Three cheers for University of Western Ontario geologist Philip Stooke, who deserves the Photoshop Wizard of the Year award for his painstaking restoration of panoramic images shot by the Lunar Surveyors in the 1960s. In his spare time, between teaching cartography and planetary science, Stooke transformed crude and obscured pans of the lunar surface into crisp, modern-looking images. He did it manually, using the standard image-editing software Photoshop.
Previously, the archival pans from the Lunar Surveyors, taken between 1966 and 1968, looked more like the scaly skin of a fish than Earth's Moon. The source images were captured by a TV camera, manually assembled by NASA technicians, and then rephotographed. The results didn't provide a very clear idea of what the Surveyors actually saw. Stooke manually smoothed and corrected the images so they fitted together more seamlessly. Each restored version took 3 months, as he explained to Emily Lakdawalla of the Planetary Society web log.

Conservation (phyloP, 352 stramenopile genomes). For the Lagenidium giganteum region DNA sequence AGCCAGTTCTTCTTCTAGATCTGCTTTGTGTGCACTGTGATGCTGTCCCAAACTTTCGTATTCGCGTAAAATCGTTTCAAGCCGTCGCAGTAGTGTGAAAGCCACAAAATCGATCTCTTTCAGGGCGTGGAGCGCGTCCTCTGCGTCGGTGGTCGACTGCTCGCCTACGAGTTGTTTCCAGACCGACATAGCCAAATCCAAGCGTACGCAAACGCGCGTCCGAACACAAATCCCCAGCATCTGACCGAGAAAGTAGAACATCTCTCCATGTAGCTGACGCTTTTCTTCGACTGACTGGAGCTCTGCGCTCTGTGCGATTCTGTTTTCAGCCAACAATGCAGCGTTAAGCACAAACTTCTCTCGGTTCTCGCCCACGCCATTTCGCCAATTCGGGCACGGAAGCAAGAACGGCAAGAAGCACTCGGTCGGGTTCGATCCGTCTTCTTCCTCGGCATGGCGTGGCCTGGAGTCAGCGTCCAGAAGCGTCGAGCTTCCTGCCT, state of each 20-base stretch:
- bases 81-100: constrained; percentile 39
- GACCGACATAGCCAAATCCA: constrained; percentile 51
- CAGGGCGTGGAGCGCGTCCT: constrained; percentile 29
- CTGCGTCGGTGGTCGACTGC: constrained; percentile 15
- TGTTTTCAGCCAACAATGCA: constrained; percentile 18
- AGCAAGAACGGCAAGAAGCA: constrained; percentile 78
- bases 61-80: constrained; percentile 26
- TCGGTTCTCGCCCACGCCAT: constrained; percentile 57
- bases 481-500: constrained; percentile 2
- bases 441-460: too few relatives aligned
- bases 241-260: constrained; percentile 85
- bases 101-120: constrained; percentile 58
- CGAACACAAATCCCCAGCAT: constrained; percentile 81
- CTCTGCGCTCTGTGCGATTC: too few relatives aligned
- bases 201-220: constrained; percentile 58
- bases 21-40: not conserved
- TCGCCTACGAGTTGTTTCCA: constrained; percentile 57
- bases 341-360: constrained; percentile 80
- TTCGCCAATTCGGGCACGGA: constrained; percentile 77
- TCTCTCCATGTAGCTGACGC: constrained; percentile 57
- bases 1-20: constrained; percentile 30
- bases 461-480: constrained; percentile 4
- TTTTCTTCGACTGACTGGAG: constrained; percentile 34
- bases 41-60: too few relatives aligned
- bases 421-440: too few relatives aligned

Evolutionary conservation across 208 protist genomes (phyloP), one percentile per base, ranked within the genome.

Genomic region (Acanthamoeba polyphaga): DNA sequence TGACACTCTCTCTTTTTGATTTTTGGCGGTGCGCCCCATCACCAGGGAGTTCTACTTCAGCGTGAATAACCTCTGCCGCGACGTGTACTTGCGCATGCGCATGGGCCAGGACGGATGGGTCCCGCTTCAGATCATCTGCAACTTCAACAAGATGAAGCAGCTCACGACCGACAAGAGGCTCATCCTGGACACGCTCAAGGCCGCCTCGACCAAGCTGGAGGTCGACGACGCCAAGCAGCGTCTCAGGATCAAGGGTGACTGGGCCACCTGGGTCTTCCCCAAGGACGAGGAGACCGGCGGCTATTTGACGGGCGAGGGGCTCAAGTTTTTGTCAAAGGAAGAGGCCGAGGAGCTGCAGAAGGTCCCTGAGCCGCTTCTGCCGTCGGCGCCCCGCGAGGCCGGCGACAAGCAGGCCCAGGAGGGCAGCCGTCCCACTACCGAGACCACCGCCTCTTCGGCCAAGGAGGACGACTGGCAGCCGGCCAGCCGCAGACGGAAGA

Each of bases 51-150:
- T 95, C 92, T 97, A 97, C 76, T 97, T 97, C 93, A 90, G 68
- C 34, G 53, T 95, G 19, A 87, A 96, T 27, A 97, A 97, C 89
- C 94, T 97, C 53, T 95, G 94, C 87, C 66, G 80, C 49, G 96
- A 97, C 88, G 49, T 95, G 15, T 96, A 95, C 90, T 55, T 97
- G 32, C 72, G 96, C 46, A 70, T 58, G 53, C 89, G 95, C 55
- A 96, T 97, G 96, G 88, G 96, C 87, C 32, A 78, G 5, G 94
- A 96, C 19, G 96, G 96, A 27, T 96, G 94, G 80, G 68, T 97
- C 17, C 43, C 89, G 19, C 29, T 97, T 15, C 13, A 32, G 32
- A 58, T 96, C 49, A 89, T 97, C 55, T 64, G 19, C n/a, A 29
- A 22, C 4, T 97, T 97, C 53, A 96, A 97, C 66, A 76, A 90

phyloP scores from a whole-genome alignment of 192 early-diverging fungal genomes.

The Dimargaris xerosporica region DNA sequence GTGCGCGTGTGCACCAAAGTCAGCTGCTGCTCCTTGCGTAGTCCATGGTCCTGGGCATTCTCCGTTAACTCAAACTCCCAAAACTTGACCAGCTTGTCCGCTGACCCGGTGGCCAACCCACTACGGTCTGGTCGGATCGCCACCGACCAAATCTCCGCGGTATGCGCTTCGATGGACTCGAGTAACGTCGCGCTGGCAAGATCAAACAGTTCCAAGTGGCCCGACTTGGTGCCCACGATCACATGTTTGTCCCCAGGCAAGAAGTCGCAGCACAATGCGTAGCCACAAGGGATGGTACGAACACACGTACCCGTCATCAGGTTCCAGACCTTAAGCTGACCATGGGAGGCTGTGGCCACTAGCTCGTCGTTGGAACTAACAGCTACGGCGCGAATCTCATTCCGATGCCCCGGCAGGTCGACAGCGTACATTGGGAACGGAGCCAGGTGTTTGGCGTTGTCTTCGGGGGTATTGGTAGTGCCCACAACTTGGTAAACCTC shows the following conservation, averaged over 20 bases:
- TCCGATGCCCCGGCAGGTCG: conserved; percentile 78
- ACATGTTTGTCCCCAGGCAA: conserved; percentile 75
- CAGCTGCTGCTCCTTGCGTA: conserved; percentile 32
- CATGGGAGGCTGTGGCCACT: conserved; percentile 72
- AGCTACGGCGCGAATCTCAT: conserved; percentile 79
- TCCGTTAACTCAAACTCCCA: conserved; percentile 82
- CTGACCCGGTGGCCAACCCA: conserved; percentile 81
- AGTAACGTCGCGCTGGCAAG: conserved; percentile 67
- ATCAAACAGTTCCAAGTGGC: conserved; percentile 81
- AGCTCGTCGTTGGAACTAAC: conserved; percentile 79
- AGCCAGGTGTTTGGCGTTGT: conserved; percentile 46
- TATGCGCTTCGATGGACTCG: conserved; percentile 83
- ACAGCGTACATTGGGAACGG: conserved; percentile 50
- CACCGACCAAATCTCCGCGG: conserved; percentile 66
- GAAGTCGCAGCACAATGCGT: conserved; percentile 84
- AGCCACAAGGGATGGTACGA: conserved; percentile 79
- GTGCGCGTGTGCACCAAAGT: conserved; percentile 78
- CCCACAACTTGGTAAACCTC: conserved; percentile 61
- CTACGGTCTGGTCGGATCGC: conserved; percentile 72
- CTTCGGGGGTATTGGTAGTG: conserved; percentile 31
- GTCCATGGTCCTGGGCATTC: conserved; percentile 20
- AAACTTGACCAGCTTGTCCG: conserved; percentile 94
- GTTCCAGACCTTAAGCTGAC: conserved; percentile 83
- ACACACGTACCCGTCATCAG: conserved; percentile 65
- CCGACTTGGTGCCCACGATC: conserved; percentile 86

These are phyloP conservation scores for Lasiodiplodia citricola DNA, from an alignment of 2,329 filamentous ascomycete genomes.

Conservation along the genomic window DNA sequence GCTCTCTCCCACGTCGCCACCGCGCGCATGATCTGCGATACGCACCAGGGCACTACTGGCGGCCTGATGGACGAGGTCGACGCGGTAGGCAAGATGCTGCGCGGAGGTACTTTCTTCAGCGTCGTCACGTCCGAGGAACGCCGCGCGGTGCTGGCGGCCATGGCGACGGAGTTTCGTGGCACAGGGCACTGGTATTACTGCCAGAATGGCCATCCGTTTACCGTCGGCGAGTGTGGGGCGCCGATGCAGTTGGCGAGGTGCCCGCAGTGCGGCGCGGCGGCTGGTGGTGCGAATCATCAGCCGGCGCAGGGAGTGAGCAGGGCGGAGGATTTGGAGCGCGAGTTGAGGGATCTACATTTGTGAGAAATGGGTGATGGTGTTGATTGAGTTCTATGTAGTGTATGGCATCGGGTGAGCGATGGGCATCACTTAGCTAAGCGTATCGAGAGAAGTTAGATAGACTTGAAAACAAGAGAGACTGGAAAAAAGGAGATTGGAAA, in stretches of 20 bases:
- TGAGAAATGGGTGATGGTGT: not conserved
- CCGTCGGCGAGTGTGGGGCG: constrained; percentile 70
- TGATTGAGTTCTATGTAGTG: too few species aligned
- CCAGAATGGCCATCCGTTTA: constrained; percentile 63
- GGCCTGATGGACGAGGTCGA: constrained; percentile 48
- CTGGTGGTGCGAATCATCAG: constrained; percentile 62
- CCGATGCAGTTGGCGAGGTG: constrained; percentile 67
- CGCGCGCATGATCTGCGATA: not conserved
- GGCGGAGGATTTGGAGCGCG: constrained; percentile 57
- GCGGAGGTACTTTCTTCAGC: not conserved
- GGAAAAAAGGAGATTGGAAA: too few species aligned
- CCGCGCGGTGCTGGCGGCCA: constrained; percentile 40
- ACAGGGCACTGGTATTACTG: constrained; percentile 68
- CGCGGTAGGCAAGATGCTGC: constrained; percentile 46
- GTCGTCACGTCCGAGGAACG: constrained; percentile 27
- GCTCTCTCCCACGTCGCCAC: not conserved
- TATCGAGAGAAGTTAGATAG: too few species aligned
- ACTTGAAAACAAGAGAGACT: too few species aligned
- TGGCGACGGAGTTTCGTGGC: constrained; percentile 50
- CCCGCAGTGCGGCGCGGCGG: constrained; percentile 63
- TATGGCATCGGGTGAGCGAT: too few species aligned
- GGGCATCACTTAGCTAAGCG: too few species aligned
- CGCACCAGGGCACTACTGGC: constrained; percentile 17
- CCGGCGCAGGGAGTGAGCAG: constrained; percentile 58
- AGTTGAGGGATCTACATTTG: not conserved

Here are the before-and-after views of the panorama originally shot by Lunar Surveyor 6. And don't forget to visit Emily Lakdawalla's excellent web log while you're at it, including her recent blog on Stooke's work containing a selection of restored panoramas.